There is no timetable to return the Boeing 737 MAX back to flight and the decision will depend solely on whether or not the jet is deemed to be safe, a senior US Federal Aviation Administration official has said.
The comments came as the FAA and representatives of other global regulators met in an attempt to get a co-ordinated response to the grounding of the 737 MAX fleet after two fatal accidents.
Elwell was asked whether airlines that had taken the MAX out of their schedules would need to revise their plans to take into account a longer wait.
“No they don’t need to make any changes to their plans,’’ FAA acting head Daniel Elwell told CNBC. “But they just need to know there isn’t a timetable for bringing the 737 MAX back to flight.
“There are only one criteria: when we’re done without analysis and it’s safe to bring let the 737 MAX fly again.”
Elwell said it could be a month, two months or longer but it would depend on the FAA’s analysis of a software fix for the aircraft’s flight control software.
The FAA would prefer the lifting of the grounding to be global but there has been pushback from some regulators, including the Europeans.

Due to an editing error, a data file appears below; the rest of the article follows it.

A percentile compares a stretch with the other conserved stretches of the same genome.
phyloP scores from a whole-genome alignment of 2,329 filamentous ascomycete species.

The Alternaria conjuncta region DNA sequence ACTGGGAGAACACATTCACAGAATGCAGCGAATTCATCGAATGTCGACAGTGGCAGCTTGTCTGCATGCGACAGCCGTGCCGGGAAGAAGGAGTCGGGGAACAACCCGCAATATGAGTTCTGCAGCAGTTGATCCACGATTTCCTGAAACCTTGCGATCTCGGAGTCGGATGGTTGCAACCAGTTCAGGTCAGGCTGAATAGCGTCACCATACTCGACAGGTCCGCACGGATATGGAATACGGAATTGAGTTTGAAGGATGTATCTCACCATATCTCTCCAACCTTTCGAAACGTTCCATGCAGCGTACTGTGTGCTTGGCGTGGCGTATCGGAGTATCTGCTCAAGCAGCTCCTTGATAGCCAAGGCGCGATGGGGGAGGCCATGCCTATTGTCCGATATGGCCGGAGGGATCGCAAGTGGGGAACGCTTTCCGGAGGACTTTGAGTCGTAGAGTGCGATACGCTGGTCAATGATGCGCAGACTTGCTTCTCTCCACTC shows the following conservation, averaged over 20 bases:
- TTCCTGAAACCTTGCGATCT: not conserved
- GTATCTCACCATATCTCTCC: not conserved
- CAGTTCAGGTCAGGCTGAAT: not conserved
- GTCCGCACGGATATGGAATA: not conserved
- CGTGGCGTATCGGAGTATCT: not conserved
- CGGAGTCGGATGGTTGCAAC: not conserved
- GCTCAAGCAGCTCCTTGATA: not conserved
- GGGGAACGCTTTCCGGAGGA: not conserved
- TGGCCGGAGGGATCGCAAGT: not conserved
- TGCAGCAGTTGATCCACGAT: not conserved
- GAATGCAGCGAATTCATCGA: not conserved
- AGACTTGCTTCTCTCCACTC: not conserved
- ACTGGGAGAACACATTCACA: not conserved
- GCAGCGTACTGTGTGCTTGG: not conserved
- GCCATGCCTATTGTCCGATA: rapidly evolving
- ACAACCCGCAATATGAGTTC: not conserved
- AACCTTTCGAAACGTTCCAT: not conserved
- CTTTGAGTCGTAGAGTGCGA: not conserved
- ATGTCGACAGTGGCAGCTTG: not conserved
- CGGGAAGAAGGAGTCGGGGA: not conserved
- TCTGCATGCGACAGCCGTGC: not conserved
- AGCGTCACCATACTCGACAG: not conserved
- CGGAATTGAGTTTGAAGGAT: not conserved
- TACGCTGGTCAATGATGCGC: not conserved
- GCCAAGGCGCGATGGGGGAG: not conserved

Elwell would not be drawn on whether pilots needed to take simulator training before flying the jet again and said training was still under review.
Elwell said it was the FAA’s responsibility to make the approval and it would be the first to do so regardless.
“And if the rest of the world agrees with our analysis, which is why we have 33 countries here today, then that is the goal,” he said.
Four audits and investigations are underway into the FAA’s certification processes but Elwell said the MAX had been certified in the same way every aircraft had been certified and had made aviation the safest mode of transportation.
“We rely on those processes but we don’t sit still on those processes,’’ he said.
“We’re constantly learning how to refine them. The American public and the world will see that the 737 MAX is safe when we return it to flight and they’ll get back on the MAX and fly it again.”
“Our team, our airline customers, and regulators place the highest priority on the safety of the flying public,’’ Boeing said in a statement.
“Once we have addressed the information requests from the FAA, we will be ready to schedule a certification test flight and submit final certification documentation.”